Brand storytelling is one of the most powerful tools a business has. To be effective requires a compelling and cohesive brand narrative that convey why your business does what it does, and why it matters to your target customers, clients and influential stakeholders. It is what makes people pay attention. It enables your product or service to break through the competitive noise and proactively position your business where you want to be in the market.
Done well, an effective narrative should establish the dialogues that an organization wants to have (versus what others want to impose). It enables the team’s leadership to engage in conversations with multiple stakeholders across ecosystems, but always with a consistent messaging. Internally, the brand narrative is both an organizational compass (directly guiding marketing, sales, talent and recruitment among the core business functions). A powerful brand narrative is a growth accelerator and competitor differentiator.
Given how strategically important the brand narrative is as a business framework, too few leadership teams understand the importance of regularly revisiting their brand story — incorrectly seeing it as a finished product versus an ongoing iterative process.
Regularly Reviewing the Brand Narrative
The most successful business and brand narratives are ones that are regularly reviewed and adjusted. As with any other internal tool or core business program, it needs to be assessed and updated for changing market conditions and internal goals. At a minimum, the team should check in annually to make sure that the messaging and story still correctly positions the business — and check that the story and proof points reflect what is happening in their customer and client landscape. A narrative check-in also reviews the tone and language being used to make sure it is aligned with the sentiment and pulse of the public and cultural moment.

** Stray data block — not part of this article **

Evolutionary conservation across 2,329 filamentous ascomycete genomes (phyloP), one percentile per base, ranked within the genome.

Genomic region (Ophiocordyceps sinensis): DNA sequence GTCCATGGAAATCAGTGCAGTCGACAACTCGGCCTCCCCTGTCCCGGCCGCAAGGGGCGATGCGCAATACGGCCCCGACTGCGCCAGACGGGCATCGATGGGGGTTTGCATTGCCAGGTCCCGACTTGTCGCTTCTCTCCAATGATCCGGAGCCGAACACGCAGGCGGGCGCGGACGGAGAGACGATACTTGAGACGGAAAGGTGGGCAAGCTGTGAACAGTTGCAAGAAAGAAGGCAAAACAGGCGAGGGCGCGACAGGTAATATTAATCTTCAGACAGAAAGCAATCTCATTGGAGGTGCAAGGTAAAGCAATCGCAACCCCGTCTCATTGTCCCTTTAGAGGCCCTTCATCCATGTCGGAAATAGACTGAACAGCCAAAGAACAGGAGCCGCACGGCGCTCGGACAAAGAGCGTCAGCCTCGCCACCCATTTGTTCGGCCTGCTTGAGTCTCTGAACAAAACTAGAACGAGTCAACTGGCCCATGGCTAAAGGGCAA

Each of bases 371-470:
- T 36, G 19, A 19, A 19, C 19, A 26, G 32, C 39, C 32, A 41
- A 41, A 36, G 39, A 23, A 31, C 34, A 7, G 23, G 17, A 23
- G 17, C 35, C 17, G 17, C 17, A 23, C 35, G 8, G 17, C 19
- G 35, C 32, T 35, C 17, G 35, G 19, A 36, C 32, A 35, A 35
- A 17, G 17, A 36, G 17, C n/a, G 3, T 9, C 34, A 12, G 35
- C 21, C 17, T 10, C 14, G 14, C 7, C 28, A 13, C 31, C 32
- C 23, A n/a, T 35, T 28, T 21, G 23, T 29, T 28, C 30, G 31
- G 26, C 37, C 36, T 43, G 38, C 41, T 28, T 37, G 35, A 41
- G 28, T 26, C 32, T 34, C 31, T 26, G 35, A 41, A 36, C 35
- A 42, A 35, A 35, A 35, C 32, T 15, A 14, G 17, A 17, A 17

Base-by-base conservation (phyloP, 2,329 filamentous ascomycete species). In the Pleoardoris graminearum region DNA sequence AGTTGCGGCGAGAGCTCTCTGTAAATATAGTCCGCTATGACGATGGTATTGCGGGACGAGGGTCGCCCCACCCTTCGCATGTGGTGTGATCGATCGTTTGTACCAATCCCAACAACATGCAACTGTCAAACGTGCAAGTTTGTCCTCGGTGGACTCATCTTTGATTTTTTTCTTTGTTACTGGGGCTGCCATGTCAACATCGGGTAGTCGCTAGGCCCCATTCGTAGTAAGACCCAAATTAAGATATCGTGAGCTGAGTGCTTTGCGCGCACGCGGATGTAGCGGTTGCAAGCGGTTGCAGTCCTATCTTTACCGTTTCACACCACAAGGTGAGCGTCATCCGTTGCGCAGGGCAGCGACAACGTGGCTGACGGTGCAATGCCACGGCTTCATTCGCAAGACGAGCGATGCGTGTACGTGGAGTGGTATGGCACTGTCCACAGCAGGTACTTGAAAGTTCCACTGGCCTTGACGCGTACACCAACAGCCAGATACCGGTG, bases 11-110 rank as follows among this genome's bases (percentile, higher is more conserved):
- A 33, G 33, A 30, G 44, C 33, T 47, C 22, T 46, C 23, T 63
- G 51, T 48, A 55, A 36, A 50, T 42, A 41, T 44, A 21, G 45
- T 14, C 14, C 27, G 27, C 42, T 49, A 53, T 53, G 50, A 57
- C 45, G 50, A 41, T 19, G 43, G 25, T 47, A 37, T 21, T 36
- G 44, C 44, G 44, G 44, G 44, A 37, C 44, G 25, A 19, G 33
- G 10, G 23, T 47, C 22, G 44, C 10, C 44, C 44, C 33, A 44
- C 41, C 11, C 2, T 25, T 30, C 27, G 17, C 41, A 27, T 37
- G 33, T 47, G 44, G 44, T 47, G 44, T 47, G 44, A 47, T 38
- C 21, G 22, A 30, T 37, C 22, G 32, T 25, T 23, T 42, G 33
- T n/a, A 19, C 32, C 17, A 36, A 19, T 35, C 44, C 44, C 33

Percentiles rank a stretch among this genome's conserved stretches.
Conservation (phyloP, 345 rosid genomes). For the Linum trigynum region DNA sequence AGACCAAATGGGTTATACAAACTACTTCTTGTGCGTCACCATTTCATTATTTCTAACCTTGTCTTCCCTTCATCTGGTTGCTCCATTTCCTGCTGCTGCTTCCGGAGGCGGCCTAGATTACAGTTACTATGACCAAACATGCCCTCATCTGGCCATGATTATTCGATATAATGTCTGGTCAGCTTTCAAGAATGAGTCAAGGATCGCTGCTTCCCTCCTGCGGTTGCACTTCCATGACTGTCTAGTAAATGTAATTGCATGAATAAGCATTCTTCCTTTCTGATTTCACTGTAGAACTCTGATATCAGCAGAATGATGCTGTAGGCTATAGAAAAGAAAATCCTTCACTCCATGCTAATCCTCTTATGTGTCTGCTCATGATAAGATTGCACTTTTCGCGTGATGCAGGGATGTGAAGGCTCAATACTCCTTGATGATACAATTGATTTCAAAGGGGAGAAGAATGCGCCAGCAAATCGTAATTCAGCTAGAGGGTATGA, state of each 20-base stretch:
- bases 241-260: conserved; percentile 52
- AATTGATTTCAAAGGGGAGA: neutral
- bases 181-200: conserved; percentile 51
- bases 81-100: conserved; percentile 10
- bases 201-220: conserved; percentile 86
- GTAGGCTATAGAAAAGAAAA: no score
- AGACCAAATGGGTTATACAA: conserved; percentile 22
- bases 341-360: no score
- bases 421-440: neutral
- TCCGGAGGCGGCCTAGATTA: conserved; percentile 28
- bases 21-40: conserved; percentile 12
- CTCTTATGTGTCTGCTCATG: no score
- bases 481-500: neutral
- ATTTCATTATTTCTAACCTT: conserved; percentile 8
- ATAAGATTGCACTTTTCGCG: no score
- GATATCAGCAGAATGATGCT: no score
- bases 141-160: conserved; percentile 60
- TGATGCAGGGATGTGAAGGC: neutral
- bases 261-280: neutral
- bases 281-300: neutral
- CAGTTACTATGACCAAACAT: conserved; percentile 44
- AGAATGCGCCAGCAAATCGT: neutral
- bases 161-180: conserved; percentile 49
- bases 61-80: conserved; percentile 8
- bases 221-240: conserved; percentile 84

Regularly iterating the narrative against public, stakeholder, industry and business developments as well as current and political events is strategically offensive and positionally defensive. This ensures the business is on the front foot of how its narrative is interplaying with social issues. It also makes it much less likely that teams will be caught having to unexpectedly react to events or stumble into a communications crisis. Annual updates and narrative iterations enable the business to gradually adapt its social, marketing and design identity to reflect shifting stakeholder sentiment as well as internal goals without a complete brand overhaul.
Message Testing Narrative Pillars
For instance, the impact of COVID-19 alongside the economic, social and political divisions and volatility of 2020-2021 have significantly shifted the market, culture and landscape. Data shows consumers, audiences, institutional and financial stakeholders as well as employees and partners are coming out of this disruptive time significantly changed. They are revisiting old choices, accepted new norms and are more concerned about making value-based decisions.
As a result, organizations and businesses across sectors and stages are message testing their communications programs and brand narrative pillars. Many are reflecting on how they might be able to use it to join larger public moments and industry conversations. Teams are interested in re-auditing their competitor’s position and overall trends in the market. The purpose is to assess how the landscape has shifted in the past two years and what the implications are for their ability to find white space opportunities to share their higher purpose — and grow the business. It is also an opportunity to check the sentiment and priorities of key audiences and stakeholders and see how to adjust the messaging, so it still connects the way it was intended to.
As teams assess how to best position themselves to thrive in a moment of disruption as well as incredible opportunity, the narrative audit needs to become part of the internal strategic operational process. The brand story is both the foundation and overarching unifier of the business and needs to be regularly maintained and upgraded in order to best serve its purpose.
This piece first appeared on SHIFT Communications website.